Apple could be extending its high-resolution Retina Display to MacBook Pros, according to a new report.
"Apple is likely to launch its new MacBook Pro lineup with a display resolution of 2880 by 1800 in the second quarter of 2012," read the Dec. 14 piece in the Taiwanese publication DigiTimes, which quoted unnamed sources in the supply chain for its information. "While the prevailing MacBook models have displays with resolutions ranging from 1680 by 1050 to 1280 by 800, the ultra-high resolution for the MacBook Pro will further differentiate Apple's products."
Apple's Retina Display first appeared as part of the iPhone, then spread to the iPod Touch. Current rumors suggest that the next version of the iPad could feature a Retina Display-caliber screen, although Apple will almost certainly decline to confirm this before an official unveiling.
Apple's innovations in its mobile products have a habit of finding their way into the company's Macs. Apple recently launched the Mac App Store, an apps storefront modeled after the highly successful one for iOS. Its laptops have become progressively thinner and lighter, their software more reliant on the cloud, to the point where they feel more like offshoots of Apple's mobile efforts.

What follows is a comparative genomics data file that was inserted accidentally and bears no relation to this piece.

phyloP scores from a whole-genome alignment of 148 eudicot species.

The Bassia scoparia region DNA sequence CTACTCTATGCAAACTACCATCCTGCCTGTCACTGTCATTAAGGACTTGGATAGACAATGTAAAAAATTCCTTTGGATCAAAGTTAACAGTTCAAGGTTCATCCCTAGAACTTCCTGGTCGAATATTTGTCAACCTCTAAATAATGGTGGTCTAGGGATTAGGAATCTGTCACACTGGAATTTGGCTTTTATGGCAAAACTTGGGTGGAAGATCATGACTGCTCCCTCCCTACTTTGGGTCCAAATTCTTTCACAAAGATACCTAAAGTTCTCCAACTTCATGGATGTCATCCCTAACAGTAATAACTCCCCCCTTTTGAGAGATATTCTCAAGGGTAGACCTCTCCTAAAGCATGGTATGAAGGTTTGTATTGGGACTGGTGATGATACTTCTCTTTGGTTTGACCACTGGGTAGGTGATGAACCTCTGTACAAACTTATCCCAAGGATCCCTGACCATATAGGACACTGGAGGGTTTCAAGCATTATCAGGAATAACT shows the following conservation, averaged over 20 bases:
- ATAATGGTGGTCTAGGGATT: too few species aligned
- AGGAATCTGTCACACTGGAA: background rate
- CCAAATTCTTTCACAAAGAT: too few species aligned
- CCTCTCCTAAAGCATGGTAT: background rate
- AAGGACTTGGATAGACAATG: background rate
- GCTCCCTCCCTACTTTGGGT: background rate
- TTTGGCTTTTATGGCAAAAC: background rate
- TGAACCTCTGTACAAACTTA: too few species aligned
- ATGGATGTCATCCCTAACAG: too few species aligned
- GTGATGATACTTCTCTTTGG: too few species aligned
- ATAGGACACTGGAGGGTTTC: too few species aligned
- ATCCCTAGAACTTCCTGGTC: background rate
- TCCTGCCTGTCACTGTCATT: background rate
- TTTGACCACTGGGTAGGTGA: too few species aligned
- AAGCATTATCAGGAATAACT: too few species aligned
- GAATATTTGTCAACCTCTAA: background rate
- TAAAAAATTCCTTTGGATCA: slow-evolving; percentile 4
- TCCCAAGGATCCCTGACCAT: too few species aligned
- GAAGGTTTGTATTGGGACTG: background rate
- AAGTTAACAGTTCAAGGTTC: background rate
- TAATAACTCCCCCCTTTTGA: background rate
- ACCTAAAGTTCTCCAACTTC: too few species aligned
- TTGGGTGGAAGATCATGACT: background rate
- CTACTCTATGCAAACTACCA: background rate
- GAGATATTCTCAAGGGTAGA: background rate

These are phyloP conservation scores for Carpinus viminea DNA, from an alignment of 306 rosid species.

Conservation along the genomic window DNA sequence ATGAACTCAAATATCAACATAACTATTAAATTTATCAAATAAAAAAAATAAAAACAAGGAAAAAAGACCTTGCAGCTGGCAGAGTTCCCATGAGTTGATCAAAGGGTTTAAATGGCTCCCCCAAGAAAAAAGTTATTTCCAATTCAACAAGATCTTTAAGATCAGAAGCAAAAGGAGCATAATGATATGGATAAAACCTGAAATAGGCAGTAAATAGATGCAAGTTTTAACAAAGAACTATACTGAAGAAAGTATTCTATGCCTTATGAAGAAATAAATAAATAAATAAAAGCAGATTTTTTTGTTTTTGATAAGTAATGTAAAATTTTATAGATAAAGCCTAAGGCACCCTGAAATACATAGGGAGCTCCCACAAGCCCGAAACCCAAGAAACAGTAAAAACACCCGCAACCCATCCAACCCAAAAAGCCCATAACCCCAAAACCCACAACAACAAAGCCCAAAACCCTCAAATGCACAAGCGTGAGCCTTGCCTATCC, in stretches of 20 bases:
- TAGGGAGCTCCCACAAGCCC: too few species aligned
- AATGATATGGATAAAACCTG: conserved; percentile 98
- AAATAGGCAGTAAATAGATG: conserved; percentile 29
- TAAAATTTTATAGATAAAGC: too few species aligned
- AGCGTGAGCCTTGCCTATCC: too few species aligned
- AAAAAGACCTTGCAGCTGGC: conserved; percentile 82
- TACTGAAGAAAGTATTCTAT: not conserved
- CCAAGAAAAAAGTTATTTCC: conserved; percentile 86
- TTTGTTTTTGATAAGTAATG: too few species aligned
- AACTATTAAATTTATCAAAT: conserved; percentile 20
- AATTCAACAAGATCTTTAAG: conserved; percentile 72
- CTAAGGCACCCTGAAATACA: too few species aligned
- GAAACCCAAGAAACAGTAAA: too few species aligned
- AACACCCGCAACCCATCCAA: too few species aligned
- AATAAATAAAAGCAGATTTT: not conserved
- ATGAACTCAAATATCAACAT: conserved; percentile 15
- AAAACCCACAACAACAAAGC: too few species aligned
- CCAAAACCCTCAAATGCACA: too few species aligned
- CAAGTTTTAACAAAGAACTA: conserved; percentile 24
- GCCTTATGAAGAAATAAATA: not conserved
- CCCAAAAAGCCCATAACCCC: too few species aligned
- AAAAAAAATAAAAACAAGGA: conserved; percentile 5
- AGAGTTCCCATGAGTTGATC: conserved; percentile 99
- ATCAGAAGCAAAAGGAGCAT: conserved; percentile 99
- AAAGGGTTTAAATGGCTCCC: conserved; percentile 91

In that spirit, a higher resolution screen leaping from iPhones to MacBooks would seem totally reasonable. As with the iPad 3, though, Apple will surely keep a feature like that under wraps until it wants it revealed.
Apple's last MacBook Pro refresh offered Intel's 2nd Generation "Sandy Bridge" processors, including the option of the quad-core Core i7 for certain models. In benchmark testing, eWEEK found the current version of the Pro notably faster than its predecessors. It also included Thunderbolt technology, for data-transfer rates between peripherals of up to 10G bps.
Mac OS X continues to hold a relatively small portion of the overall operating system market, which is overwhelmingly dominated by Microsoft's Windows. In mobility, though, Apple continues to maintain a sizable presence: its iOS is currently battling Google Android for the lion's share of the smartphone market, and the iPad thoroughly dominates tablets.